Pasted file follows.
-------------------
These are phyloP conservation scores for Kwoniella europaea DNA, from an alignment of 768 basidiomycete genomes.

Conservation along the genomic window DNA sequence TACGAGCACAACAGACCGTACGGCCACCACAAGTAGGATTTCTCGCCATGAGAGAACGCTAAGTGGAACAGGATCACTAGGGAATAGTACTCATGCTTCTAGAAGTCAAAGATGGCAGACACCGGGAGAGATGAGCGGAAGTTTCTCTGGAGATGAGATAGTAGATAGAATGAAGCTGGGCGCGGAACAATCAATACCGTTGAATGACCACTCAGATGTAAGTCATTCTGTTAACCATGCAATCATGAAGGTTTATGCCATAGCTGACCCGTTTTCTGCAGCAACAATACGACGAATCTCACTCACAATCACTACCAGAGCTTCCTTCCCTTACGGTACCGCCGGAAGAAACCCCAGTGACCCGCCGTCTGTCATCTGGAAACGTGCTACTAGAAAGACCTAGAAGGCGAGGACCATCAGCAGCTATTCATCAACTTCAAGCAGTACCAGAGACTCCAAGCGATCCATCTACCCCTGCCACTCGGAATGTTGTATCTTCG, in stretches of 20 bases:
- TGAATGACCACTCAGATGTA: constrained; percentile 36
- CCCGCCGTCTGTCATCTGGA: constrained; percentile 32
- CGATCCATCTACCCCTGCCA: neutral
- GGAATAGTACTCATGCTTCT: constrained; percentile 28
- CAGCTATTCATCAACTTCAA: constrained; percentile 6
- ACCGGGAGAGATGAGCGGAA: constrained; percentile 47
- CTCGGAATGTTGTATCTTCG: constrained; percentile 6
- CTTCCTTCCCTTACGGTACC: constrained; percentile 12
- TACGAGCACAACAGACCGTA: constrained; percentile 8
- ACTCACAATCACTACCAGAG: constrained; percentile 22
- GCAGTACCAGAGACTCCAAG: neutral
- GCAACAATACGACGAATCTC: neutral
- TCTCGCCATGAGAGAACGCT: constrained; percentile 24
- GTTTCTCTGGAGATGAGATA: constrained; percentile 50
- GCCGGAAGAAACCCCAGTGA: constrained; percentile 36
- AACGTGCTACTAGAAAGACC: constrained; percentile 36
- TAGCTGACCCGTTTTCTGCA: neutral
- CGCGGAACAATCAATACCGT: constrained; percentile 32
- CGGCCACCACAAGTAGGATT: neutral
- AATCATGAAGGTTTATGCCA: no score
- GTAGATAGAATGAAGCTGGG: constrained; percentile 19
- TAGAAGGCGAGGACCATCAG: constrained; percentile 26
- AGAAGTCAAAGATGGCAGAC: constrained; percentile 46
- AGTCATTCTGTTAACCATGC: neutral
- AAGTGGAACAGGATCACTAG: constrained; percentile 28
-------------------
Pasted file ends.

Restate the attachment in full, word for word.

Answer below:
These are phyloP conservation scores for Kwoniella europaea DNA, from an alignment of 768 basidiomycete genomes.

Conservation along the genomic window DNA sequence TACGAGCACAACAGACCGTACGGCCACCACAAGTAGGATTTCTCGCCATGAGAGAACGCTAAGTGGAACAGGATCACTAGGGAATAGTACTCATGCTTCTAGAAGTCAAAGATGGCAGACACCGGGAGAGATGAGCGGAAGTTTCTCTGGAGATGAGATAGTAGATAGAATGAAGCTGGGCGCGGAACAATCAATACCGTTGAATGACCACTCAGATGTAAGTCATTCTGTTAACCATGCAATCATGAAGGTTTATGCCATAGCTGACCCGTTTTCTGCAGCAACAATACGACGAATCTCACTCACAATCACTACCAGAGCTTCCTTCCCTTACGGTACCGCCGGAAGAAACCCCAGTGACCCGCCGTCTGTCATCTGGAAACGTGCTACTAGAAAGACCTAGAAGGCGAGGACCATCAGCAGCTATTCATCAACTTCAAGCAGTACCAGAGACTCCAAGCGATCCATCTACCCCTGCCACTCGGAATGTTGTATCTTCG, in stretches of 20 bases:
- TGAATGACCACTCAGATGTA: constrained; percentile 36
- CCCGCCGTCTGTCATCTGGA: constrained; percentile 32
- CGATCCATCTACCCCTGCCA: neutral
- GGAATAGTACTCATGCTTCT: constrained; percentile 28
- CAGCTATTCATCAACTTCAA: constrained; percentile 6
- ACCGGGAGAGATGAGCGGAA: constrained; percentile 47
- CTCGGAATGTTGTATCTTCG: constrained; percentile 6
- CTTCCTTCCCTTACGGTACC: constrained; percentile 12
- TACGAGCACAACAGACCGTA: constrained; percentile 8
- ACTCACAATCACTACCAGAG: constrained; percentile 22
- GCAGTACCAGAGACTCCAAG: neutral
- GCAACAATACGACGAATCTC: neutral
- TCTCGCCATGAGAGAACGCT: constrained; percentile 24
- GTTTCTCTGGAGATGAGATA: constrained; percentile 50
- GCCGGAAGAAACCCCAGTGA: constrained; percentile 36
- AACGTGCTACTAGAAAGACC: constrained; percentile 36
- TAGCTGACCCGTTTTCTGCA: neutral
- CGCGGAACAATCAATACCGT: constrained; percentile 32
- CGGCCACCACAAGTAGGATT: neutral
- AATCATGAAGGTTTATGCCA: no score
- GTAGATAGAATGAAGCTGGG: constrained; percentile 19
- TAGAAGGCGAGGACCATCAG: constrained; percentile 26
- AGAAGTCAAAGATGGCAGAC: constrained; percentile 46
- AGTCATTCTGTTAACCATGC: neutral
- AAGTGGAACAGGATCACTAG: constrained; percentile 28